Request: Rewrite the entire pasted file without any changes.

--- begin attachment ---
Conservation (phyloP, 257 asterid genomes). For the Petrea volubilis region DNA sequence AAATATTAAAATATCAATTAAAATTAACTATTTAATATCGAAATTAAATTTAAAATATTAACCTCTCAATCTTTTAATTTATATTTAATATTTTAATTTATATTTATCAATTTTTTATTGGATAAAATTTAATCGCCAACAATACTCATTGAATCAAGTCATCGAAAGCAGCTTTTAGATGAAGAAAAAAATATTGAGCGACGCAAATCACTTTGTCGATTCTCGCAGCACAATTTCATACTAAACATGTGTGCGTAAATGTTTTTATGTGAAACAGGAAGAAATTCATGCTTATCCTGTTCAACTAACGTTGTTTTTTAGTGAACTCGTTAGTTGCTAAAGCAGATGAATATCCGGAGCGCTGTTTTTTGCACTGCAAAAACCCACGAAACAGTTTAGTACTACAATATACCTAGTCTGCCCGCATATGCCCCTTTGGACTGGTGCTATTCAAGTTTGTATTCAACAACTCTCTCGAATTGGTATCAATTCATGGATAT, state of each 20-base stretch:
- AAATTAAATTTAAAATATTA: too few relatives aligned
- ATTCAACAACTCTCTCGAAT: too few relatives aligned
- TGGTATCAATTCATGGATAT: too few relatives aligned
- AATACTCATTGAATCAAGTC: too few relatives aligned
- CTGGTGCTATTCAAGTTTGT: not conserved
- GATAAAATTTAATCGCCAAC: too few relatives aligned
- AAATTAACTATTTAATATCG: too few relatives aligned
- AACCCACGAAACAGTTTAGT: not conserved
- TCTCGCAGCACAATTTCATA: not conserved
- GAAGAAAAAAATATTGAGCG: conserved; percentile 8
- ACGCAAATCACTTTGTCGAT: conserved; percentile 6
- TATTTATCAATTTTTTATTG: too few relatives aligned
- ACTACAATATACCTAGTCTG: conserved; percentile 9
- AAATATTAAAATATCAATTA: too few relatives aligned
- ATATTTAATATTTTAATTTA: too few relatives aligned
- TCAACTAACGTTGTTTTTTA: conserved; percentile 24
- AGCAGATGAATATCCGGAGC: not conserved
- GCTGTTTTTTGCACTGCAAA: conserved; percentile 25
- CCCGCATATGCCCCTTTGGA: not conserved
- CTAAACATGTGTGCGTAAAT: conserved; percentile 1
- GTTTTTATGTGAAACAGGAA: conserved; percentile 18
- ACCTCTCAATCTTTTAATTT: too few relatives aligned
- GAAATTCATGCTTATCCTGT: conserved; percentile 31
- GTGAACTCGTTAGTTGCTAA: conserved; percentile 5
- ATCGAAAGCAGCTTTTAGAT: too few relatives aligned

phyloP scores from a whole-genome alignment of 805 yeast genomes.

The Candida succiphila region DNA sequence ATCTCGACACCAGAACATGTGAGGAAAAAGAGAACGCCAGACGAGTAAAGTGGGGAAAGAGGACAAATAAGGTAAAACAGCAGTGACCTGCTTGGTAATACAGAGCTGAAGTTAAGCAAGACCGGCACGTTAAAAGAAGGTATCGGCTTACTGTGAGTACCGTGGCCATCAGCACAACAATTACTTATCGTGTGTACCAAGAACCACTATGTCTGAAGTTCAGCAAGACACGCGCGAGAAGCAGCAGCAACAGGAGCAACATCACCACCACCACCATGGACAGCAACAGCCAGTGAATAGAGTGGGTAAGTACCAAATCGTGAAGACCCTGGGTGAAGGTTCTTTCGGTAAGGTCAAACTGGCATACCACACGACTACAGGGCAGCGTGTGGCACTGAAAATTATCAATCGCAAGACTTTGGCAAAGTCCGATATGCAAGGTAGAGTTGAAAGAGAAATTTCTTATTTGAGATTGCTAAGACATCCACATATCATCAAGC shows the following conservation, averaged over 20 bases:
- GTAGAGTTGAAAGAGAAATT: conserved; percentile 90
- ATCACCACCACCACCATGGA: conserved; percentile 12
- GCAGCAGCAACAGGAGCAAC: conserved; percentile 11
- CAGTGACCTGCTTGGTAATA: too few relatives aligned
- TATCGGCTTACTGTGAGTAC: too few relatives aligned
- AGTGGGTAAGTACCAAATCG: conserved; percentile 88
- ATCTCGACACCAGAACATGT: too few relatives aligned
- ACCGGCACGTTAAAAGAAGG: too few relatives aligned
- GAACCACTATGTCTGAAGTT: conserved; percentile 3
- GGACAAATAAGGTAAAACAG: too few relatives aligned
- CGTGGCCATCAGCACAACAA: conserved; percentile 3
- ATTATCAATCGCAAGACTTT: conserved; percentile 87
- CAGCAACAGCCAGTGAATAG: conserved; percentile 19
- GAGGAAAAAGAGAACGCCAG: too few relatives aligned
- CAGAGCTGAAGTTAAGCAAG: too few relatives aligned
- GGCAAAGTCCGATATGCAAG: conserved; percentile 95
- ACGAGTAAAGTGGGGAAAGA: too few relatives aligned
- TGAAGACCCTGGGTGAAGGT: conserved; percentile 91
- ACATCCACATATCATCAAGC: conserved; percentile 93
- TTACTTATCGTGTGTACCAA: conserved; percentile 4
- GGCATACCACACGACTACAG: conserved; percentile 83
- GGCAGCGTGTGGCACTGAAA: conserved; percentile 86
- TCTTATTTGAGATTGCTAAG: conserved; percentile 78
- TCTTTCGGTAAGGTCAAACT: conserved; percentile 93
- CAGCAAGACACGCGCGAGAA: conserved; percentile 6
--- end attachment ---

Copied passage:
Conservation (phyloP, 257 asterid genomes). For the Petrea volubilis region DNA sequence AAATATTAAAATATCAATTAAAATTAACTATTTAATATCGAAATTAAATTTAAAATATTAACCTCTCAATCTTTTAATTTATATTTAATATTTTAATTTATATTTATCAATTTTTTATTGGATAAAATTTAATCGCCAACAATACTCATTGAATCAAGTCATCGAAAGCAGCTTTTAGATGAAGAAAAAAATATTGAGCGACGCAAATCACTTTGTCGATTCTCGCAGCACAATTTCATACTAAACATGTGTGCGTAAATGTTTTTATGTGAAACAGGAAGAAATTCATGCTTATCCTGTTCAACTAACGTTGTTTTTTAGTGAACTCGTTAGTTGCTAAAGCAGATGAATATCCGGAGCGCTGTTTTTTGCACTGCAAAAACCCACGAAACAGTTTAGTACTACAATATACCTAGTCTGCCCGCATATGCCCCTTTGGACTGGTGCTATTCAAGTTTGTATTCAACAACTCTCTCGAATTGGTATCAATTCATGGATAT, state of each 20-base stretch:
- AAATTAAATTTAAAATATTA: too few relatives aligned
- ATTCAACAACTCTCTCGAAT: too few relatives aligned
- TGGTATCAATTCATGGATAT: too few relatives aligned
- AATACTCATTGAATCAAGTC: too few relatives aligned
- CTGGTGCTATTCAAGTTTGT: not conserved
- GATAAAATTTAATCGCCAAC: too few relatives aligned
- AAATTAACTATTTAATATCG: too few relatives aligned
- AACCCACGAAACAGTTTAGT: not conserved
- TCTCGCAGCACAATTTCATA: not conserved
- GAAGAAAAAAATATTGAGCG: conserved; percentile 8
- ACGCAAATCACTTTGTCGAT: conserved; percentile 6
- TATTTATCAATTTTTTATTG: too few relatives aligned
- ACTACAATATACCTAGTCTG: conserved; percentile 9
- AAATATTAAAATATCAATTA: too few relatives aligned
- ATATTTAATATTTTAATTTA: too few relatives aligned
- TCAACTAACGTTGTTTTTTA: conserved; percentile 24
- AGCAGATGAATATCCGGAGC: not conserved
- GCTGTTTTTTGCACTGCAAA: conserved; percentile 25
- CCCGCATATGCCCCTTTGGA: not conserved
- CTAAACATGTGTGCGTAAAT: conserved; percentile 1
- GTTTTTATGTGAAACAGGAA: conserved; percentile 18
- ACCTCTCAATCTTTTAATTT: too few relatives aligned
- GAAATTCATGCTTATCCTGT: conserved; percentile 31
- GTGAACTCGTTAGTTGCTAA: conserved; percentile 5
- ATCGAAAGCAGCTTTTAGAT: too few relatives aligned

phyloP scores from a whole-genome alignment of 805 yeast genomes.

The Candida succiphila region DNA sequence ATCTCGACACCAGAACATGTGAGGAAAAAGAGAACGCCAGACGAGTAAAGTGGGGAAAGAGGACAAATAAGGTAAAACAGCAGTGACCTGCTTGGTAATACAGAGCTGAAGTTAAGCAAGACCGGCACGTTAAAAGAAGGTATCGGCTTACTGTGAGTACCGTGGCCATCAGCACAACAATTACTTATCGTGTGTACCAAGAACCACTATGTCTGAAGTTCAGCAAGACACGCGCGAGAAGCAGCAGCAACAGGAGCAACATCACCACCACCACCATGGACAGCAACAGCCAGTGAATAGAGTGGGTAAGTACCAAATCGTGAAGACCCTGGGTGAAGGTTCTTTCGGTAAGGTCAAACTGGCATACCACACGACTACAGGGCAGCGTGTGGCACTGAAAATTATCAATCGCAAGACTTTGGCAAAGTCCGATATGCAAGGTAGAGTTGAAAGAGAAATTTCTTATTTGAGATTGCTAAGACATCCACATATCATCAAGC shows the following conservation, averaged over 20 bases:
- GTAGAGTTGAAAGAGAAATT: conserved; percentile 90
- ATCACCACCACCACCATGGA: conserved; percentile 12
- GCAGCAGCAACAGGAGCAAC: conserved; percentile 11
- CAGTGACCTGCTTGGTAATA: too few relatives aligned
- TATCGGCTTACTGTGAGTAC: too few relatives aligned
- AGTGGGTAAGTACCAAATCG: conserved; percentile 88
- ATCTCGACACCAGAACATGT: too few relatives aligned
- ACCGGCACGTTAAAAGAAGG: too few relatives aligned
- GAACCACTATGTCTGAAGTT: conserved; percentile 3
- GGACAAATAAGGTAAAACAG: too few relatives aligned
- CGTGGCCATCAGCACAACAA: conserved; percentile 3
- ATTATCAATCGCAAGACTTT: conserved; percentile 87
- CAGCAACAGCCAGTGAATAG: conserved; percentile 19
- GAGGAAAAAGAGAACGCCAG: too few relatives aligned
- CAGAGCTGAAGTTAAGCAAG: too few relatives aligned
- GGCAAAGTCCGATATGCAAG: conserved; percentile 95
- ACGAGTAAAGTGGGGAAAGA: too few relatives aligned
- TGAAGACCCTGGGTGAAGGT: conserved; percentile 91
- ACATCCACATATCATCAAGC: conserved; percentile 93
- TTACTTATCGTGTGTACCAA: conserved; percentile 4
- GGCATACCACACGACTACAG: conserved; percentile 83
- GGCAGCGTGTGGCACTGAAA: conserved; percentile 86
- TCTTATTTGAGATTGCTAAG: conserved; percentile 78
- TCTTTCGGTAAGGTCAAACT: conserved; percentile 93
- CAGCAAGACACGCGCGAGAA: conserved; percentile 6